It was 2011 when media reports began making allegations of misconduct during undercover policing operations by a London Metropolitan Police unit called the SDS. Since then, disclosures and allegations about various units have continued to emerge, while some former undercover police officers have been tracked down and outed.


Speaking to VICE News before the terms of the inquiry were announced, activists spoke of their efforts to find and expose the undercover officers involved — and the subsequent difficulties they have faced in trusting people.

Several official investigations have also been carried out over the past few years, including Operation Herne and the Ellison review, though Pitchford noted that he would have to make a decision about whether to revisit the evidence and conclusions that emerged from those reports.

Some of the former activists who were targeted have expressed fear that the Pitchford inquiry could be a "whitewash," while others are worried that key police officers will be granted anonymity when testifying.

"These are serious human rights abuses, and unless the truth comes out we're not going to be able to prevent them in the future," Helen Steel, one of the women who is currently taking a case against the Metropolitan Police after having a longterm relationship with an undercover police officer, told VICE News.

Steel was present in court on Tuesday, but said that she still doesn't know how to feel about the inquiry. She elaborated by saying that her biggest worry is that police will be able to hide behind anonymity.

Pitchford said on Tuesday that any approach from a witness who requests confidentiality will be respected, and the conditions of their testimony will be discussed with them privately before any decision is made about how their evidence will be given.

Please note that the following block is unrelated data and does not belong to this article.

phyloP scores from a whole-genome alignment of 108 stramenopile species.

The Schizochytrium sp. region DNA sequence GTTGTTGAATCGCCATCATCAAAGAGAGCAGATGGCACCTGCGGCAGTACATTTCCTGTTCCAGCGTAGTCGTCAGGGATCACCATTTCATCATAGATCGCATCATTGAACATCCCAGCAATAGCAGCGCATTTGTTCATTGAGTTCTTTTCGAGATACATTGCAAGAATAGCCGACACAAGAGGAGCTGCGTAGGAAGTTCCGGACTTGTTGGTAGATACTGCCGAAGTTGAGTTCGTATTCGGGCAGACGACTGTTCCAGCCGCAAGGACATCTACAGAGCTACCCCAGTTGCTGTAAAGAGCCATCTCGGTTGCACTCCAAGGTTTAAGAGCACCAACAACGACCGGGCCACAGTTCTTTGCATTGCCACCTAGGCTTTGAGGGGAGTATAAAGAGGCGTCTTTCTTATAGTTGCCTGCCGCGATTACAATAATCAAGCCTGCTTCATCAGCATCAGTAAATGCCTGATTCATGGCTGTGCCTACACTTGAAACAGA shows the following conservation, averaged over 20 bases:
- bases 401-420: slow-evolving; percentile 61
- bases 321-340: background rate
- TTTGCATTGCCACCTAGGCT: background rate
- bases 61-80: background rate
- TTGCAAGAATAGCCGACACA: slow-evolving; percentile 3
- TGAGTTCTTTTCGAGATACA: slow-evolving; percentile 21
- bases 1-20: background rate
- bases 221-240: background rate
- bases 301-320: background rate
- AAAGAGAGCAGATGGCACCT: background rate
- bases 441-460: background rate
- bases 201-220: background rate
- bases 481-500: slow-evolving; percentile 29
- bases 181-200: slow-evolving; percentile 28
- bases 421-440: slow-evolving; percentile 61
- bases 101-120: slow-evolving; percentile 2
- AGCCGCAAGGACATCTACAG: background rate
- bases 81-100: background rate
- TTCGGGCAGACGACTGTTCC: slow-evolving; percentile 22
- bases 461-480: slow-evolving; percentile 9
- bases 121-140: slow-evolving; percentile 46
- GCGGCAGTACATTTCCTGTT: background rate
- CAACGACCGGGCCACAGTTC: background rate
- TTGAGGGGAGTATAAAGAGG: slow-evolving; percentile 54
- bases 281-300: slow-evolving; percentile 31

Related: This Woman Was Awarded $685,737 After Learning Her Boyfriend Was an Undercover Cop Sent to Spy on Her

Former undercover policeman Peter Francis told BBC Radio 4 that he's hoping that the Pitchford inquiry will discover who, other than the police themselves, authorized undercover operations against political activists.

Speaking shortly after she received a 425,000 pounds ($660,000) payout from the Metropolitan Police last October, "Jacqui" — the former animal rights activist who had a child with undercover policeman Bob Lambert — told VICE News about the breakdown she suffered after discovering Lambert's true identity, two decades after he disappeared, leaving her to raise their son alone.

"What I realize now is that his time with me was his work. When I thought he was at work that was not work. When he was at work was our everyday life," she said.

"So he went to family functions with me. My parents treated him as a son-in-law. My sister treated him as a brother-in-law. He was in family photos, stuff like that, and he's a ghost. It turns out he's nothing."

Responding to Tuesday's statement by Pitchford, Jacqui told VICE News that she felt it was crucial for the investigation to be "open, transparent, and robust" in order for the public to regain faith in the policing system.

"I think [the inquiry] now has a real opportunity to carry out a robust investigation into how undercover policing went so badly wrong and wrecked so many people's lives," she said.

Jacqui continued: "We are still awaiting from the chair on who the inquiry's core participants are, it should include all those who have been affected, from miscarriages of justice to sexually abused women and my innocent son."

She also voiced her disgust at the systematic use of dead children's identities by undercover police officers, branding it "obscene."

Follow Sally Hayden on Twitter: @sallyhayd